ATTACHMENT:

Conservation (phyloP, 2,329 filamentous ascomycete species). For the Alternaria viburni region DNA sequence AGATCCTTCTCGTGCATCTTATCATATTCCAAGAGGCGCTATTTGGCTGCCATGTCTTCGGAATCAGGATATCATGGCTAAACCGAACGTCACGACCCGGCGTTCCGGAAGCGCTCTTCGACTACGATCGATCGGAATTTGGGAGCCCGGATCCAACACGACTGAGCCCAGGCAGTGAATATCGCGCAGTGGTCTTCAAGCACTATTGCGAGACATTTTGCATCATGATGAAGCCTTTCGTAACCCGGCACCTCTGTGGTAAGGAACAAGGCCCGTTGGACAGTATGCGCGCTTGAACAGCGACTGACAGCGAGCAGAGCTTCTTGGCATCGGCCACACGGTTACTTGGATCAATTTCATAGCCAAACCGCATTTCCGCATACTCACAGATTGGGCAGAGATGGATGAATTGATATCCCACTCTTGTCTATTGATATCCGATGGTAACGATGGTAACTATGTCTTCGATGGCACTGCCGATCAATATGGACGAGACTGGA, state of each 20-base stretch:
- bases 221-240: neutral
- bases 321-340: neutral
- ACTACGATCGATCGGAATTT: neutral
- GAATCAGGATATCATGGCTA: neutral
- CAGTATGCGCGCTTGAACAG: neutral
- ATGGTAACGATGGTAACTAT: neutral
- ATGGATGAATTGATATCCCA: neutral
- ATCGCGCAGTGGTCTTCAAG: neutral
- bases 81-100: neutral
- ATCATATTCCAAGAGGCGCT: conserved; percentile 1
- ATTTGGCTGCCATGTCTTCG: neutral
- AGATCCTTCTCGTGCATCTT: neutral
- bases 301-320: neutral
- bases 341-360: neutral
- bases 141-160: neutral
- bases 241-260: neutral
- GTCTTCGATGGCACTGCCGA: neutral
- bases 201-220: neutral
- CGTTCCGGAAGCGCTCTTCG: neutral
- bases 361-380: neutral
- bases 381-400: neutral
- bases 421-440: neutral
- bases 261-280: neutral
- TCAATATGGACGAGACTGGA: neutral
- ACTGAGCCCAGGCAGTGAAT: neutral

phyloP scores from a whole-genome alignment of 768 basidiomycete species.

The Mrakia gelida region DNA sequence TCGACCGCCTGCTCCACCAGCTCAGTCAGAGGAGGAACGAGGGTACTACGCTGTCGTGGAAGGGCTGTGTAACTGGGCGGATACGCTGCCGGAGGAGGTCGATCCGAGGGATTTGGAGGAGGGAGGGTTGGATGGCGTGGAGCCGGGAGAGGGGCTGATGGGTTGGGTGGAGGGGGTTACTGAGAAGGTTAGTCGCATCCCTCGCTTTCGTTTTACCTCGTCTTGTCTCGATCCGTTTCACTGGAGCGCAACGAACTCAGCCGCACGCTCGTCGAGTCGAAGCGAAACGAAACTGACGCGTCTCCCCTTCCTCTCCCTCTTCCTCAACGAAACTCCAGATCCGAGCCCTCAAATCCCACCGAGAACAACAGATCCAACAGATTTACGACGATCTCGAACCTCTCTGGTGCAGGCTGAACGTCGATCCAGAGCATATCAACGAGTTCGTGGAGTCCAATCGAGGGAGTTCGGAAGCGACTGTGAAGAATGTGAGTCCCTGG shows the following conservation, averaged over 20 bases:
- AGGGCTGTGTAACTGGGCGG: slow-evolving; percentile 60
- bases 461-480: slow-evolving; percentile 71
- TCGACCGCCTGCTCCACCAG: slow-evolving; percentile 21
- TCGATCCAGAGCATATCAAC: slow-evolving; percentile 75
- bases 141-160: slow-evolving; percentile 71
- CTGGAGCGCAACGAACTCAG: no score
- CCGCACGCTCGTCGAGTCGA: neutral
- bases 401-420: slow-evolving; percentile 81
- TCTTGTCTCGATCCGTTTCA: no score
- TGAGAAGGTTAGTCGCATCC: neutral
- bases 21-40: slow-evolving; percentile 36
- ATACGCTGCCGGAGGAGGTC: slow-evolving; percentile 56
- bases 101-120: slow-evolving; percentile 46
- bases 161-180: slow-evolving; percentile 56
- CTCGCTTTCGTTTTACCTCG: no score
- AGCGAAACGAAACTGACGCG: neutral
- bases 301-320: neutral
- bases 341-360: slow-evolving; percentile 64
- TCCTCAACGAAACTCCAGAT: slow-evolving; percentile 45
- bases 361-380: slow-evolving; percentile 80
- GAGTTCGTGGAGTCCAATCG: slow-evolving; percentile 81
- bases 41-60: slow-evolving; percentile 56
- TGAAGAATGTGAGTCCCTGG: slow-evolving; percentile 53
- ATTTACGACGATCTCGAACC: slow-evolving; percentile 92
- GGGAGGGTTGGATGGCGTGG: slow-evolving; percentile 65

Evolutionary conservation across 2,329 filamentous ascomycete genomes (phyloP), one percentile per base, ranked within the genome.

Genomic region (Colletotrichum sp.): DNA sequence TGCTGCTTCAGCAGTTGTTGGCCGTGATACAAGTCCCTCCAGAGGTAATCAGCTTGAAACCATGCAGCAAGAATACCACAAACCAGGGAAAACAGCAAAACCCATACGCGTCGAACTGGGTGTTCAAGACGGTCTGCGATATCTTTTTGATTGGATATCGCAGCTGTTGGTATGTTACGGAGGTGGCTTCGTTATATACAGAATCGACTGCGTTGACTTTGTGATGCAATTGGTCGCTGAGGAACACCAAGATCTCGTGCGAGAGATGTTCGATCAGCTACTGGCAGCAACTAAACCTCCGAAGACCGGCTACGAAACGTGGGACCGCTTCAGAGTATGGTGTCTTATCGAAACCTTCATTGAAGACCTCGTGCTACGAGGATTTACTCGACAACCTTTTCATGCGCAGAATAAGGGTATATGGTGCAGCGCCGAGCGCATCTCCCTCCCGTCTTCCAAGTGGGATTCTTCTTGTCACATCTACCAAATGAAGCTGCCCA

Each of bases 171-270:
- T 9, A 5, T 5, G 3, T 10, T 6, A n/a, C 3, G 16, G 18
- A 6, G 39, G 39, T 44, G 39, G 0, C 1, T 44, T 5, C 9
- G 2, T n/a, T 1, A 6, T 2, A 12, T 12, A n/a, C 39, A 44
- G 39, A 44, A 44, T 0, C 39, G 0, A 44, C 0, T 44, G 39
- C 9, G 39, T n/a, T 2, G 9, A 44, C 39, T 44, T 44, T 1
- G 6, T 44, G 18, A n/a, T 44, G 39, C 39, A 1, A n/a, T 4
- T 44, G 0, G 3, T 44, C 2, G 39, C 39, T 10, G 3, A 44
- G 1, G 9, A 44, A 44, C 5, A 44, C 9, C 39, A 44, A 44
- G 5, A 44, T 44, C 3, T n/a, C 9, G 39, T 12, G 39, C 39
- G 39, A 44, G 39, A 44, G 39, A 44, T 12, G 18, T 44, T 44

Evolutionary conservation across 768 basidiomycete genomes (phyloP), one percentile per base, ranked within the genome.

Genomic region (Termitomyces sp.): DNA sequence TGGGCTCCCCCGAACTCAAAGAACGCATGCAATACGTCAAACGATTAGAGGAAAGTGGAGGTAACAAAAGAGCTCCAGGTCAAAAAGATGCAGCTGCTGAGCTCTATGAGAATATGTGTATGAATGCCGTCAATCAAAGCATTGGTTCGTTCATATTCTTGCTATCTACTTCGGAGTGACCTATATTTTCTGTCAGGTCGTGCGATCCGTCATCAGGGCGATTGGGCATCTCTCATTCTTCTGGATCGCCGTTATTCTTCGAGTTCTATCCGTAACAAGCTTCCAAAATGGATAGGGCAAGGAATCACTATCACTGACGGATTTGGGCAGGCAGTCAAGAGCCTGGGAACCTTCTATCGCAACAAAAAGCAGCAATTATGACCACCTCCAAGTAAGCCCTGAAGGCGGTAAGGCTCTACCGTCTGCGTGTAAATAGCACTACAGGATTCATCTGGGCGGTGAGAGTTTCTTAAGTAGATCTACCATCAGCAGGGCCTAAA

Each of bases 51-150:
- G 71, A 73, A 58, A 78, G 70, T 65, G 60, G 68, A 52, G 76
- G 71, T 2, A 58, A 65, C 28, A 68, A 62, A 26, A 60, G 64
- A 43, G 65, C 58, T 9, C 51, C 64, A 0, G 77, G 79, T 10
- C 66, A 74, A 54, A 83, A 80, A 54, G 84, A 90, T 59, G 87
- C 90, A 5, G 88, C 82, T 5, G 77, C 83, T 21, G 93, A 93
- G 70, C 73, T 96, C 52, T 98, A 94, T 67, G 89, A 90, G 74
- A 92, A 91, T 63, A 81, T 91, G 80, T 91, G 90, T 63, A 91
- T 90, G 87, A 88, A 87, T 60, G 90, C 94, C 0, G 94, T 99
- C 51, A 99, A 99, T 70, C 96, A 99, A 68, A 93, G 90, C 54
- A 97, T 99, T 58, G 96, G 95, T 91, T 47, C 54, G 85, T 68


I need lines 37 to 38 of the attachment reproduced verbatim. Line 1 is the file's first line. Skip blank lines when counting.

- TCTTGTCTCGATCCGTTTCA: no score
- TGAGAAGGTTAGTCGCATCC: neutral